Like Photoshop, but easier

People always bring back the same couple of things from family vacations: tan lines, empty wallets, made-in-China souvenirs, and — of course — photographs. And no family album could be complete without the requisite duds: Mom’s poorly timed shot of Lake Winnipesaukee, obscured by that boat that sailed into the picture; Dad’s artsy still of Abbey Road at sunrise, looking eerily vacant instead of serene. Hoping to remedy such photo faux pas, researchers at Carnegie Mellon developed two new photo editing techniques that could help the next family album earn its place on the coffee table.

Ditching the sailboat

James Hays, a Ph.D. candidate in SCS’s Graphics Lab, created a system called Scene Completion; he designed the technique around flickr.com. Scene Completion may just be the perfect solution for a botched Winnipesaukee scene — the software makes it easy to fill in a photograph’s holes, whether from physical damage or the removal of an object (an obtrusive sailboat, for example). It considers the colors and textures of the spot surrounding the hole, in addition to contextual factors; it won’t suggest a giraffe to fill a lake, for example.

Using this criteria, the Scene Completion method presents its user with a list of up to 20 images that can fill in the hole. So, Mom can choose to add a kayak, another sailboat, a swimming tourist, etc. Not all of the 20 photographs will fit in the picture (some might not match the lighting, for example), but two or three likely will. “The method has a low success rate,” said Hays. “It needs a lot of data.” The accuracy of Scene Completion increases with the amount of images it can search from.

Populating Abbey Road

For Dad’s deserted Abbey Road, graduate student Jean-François Lalonde created a technique called Photo Clip Art. Lalonde’s method uses images divided into categories, such as people, cars, and trees. “We want to add specific objects,” he said. The program asks its user to click on a photograph’s horizon line, which it uses to define criteria for the images that someone might want to add. At this point, if a user clicks on “car,” the program will show all of its photographs of cars in an ordered list; the ones that closest match the original image’s lighting and camera angle conditions are listed at the top.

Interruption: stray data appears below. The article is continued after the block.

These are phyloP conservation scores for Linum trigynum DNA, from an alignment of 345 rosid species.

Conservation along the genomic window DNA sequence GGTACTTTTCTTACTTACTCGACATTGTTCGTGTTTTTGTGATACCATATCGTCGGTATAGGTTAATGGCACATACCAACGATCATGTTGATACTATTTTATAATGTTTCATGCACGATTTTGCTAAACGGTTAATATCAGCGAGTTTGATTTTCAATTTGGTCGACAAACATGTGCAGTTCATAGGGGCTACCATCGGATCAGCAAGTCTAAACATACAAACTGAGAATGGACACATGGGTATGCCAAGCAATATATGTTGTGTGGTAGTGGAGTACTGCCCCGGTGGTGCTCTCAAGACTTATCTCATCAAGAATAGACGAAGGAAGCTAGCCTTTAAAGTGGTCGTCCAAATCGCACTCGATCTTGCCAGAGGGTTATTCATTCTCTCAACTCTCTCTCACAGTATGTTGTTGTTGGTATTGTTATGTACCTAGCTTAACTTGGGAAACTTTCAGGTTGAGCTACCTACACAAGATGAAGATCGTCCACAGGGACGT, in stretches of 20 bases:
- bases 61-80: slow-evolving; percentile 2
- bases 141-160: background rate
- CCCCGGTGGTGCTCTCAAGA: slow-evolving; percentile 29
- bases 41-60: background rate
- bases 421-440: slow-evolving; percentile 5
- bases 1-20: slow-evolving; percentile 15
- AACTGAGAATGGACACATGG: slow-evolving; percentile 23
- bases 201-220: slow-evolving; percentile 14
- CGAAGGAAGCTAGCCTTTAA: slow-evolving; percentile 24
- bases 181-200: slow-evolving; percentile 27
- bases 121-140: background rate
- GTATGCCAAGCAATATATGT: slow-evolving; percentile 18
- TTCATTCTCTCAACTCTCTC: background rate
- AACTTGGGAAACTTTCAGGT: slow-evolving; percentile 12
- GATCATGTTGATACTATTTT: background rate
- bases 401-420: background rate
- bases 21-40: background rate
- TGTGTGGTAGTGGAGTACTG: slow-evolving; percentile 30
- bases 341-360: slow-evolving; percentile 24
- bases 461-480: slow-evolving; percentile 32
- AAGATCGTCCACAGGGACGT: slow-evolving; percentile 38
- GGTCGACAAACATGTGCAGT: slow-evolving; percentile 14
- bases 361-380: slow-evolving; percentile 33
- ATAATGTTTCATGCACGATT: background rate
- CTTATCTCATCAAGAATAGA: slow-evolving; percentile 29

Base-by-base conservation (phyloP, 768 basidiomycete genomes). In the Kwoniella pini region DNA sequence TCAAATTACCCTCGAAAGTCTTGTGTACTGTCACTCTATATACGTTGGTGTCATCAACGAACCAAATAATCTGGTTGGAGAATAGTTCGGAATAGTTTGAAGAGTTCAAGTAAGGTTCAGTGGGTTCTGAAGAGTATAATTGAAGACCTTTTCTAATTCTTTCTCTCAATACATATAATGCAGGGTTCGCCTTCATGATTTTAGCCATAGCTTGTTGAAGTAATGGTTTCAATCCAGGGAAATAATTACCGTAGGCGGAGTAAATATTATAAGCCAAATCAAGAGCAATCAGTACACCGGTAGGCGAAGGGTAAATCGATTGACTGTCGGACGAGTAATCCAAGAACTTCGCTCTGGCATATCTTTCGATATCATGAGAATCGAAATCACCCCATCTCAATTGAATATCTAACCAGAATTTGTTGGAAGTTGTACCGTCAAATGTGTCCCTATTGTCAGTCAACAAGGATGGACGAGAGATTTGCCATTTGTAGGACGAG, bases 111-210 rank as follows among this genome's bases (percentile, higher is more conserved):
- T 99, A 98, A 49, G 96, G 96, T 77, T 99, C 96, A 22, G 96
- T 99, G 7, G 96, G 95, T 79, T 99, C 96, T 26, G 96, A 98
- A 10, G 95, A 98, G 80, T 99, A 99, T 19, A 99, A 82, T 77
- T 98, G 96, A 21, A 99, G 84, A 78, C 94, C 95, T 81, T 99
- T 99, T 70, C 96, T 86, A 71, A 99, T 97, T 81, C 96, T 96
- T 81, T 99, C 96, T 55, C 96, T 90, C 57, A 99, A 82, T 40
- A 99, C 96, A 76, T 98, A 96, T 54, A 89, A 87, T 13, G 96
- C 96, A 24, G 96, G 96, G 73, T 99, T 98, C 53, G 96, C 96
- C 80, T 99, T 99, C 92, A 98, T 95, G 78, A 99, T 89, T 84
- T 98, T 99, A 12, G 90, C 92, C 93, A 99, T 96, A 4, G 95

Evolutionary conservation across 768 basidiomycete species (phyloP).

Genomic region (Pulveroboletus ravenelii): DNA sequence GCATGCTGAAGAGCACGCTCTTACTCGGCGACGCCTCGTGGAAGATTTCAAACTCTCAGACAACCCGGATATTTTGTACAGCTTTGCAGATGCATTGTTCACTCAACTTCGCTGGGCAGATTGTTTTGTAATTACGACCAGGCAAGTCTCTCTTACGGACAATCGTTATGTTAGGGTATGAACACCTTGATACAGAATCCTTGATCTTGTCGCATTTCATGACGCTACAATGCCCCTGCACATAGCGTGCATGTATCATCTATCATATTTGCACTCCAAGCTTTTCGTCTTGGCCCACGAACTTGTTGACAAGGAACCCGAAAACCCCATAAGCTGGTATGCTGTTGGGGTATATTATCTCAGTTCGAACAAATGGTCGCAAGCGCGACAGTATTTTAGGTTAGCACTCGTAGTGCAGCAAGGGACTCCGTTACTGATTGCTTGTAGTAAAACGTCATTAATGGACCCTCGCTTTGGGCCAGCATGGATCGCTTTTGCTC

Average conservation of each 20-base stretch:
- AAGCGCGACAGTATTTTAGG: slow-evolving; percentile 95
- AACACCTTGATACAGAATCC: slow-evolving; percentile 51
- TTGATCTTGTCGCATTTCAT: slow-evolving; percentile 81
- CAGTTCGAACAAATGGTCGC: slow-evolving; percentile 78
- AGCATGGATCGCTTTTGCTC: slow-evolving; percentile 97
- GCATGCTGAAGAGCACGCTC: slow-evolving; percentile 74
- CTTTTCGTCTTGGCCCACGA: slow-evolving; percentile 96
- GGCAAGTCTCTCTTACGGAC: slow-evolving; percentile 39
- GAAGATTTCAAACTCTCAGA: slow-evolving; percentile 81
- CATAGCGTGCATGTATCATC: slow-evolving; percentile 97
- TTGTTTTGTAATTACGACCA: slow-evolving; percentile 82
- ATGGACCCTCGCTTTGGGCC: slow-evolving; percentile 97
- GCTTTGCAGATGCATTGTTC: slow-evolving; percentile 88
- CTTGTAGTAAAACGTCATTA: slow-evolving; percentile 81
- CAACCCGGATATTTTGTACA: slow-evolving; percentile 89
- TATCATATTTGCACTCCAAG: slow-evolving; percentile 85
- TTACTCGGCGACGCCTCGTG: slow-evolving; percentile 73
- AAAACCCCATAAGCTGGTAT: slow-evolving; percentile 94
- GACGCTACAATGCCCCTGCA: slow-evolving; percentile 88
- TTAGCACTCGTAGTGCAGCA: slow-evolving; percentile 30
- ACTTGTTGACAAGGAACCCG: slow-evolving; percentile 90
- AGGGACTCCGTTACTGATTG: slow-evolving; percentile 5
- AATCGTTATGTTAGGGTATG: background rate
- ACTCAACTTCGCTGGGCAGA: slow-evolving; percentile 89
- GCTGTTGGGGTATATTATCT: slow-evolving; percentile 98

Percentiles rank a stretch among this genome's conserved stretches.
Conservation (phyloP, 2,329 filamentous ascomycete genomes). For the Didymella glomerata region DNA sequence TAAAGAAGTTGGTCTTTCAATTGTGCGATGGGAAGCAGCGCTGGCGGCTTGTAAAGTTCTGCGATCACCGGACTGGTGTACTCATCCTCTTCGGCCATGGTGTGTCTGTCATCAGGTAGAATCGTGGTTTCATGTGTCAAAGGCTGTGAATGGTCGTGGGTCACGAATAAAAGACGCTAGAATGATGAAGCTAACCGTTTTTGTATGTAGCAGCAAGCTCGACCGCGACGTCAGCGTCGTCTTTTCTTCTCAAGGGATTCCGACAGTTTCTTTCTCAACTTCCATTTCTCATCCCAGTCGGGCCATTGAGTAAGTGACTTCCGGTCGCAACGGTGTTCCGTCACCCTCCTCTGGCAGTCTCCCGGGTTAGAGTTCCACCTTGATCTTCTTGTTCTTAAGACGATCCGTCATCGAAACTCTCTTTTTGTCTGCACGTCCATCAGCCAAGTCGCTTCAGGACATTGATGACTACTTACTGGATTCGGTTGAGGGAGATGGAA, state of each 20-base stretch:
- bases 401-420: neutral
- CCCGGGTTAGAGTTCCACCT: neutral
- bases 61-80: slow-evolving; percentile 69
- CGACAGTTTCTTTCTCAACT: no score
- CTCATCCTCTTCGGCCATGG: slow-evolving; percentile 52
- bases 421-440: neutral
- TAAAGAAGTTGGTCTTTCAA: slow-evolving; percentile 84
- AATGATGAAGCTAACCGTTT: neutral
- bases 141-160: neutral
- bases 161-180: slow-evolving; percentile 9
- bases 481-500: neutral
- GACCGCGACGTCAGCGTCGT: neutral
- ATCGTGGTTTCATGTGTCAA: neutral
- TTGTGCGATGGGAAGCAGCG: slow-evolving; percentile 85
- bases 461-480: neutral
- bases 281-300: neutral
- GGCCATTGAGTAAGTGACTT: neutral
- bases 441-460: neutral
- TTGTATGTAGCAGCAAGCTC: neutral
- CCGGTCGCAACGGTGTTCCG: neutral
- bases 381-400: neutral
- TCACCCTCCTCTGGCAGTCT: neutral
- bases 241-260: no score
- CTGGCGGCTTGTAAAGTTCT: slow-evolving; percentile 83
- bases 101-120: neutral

Photo Clip Art is especially useful for people interested in modeling projects, such as an architect proposing a building plan or a screenwriter working on a storyboard. An architect, for example, might be interested in seeing how the lawn of a prospective complex would look with people on it, Lalonde explained.

Aside from the specifics, the overwhelming benefit of both photo editing projects is that Mom and Dad can actually use them. “Our goal was to make this not completely automatic but as easy as possible,” Lalonde said. Users need not understand Adobe Photoshop — or even Microsoft Paint — to use the software.


With this kind of accessibility, there’s a risk that editing photographs could become too easy. If Mom and Dad can add a car and subtract a sailboat from every family picture, the entire album could lose its credibility. Moreover, if photojournalists can add, say, an exploding warhead to a photograph of Iraq, it could lead to credibility problems that eclipse even the Jones’s Family Album.

“There’s been reason to be suspicious of photos for a long time,” said Hays. Although the techniques coming from Carnegie Mellon may be new, the results that they achieve have long been possible through tools like Photoshop and other programs. In terms of what you can do, said Hays, “the sky is the limit.”

And in a way, it always has been. One of the earliest photo controversies dates back to 1858, when Henry Peach Robinson published a photograph called “Fading Away.” The picture showed a young girl dying while her family watched and wept, but there was only one problem: It wasn’t real. The people in the photograph were all actors, and, on top of that, Robinson created the image by combining the negatives of five separate photographs.

“The public got really upset. They got duped,” said Charlee Brodsky, a professor in the School of Art. It’s easy to think that new technology in photo editing is going to change photography forever, or at least its credibility. But, as Brodsky explained, the Scene Completion and Photo Clip Art projects are only newer and easier ways to create effects that have been possible for years. “I think that what people might not know is that we’ve had trickster photography for a long time,” said Brodsky. “We had photographic manipulation in the darkroom.”

With Carnegie Mellon’s tools for the technology-deficient, Mom and Dad could become the next Henry Peach Robinson.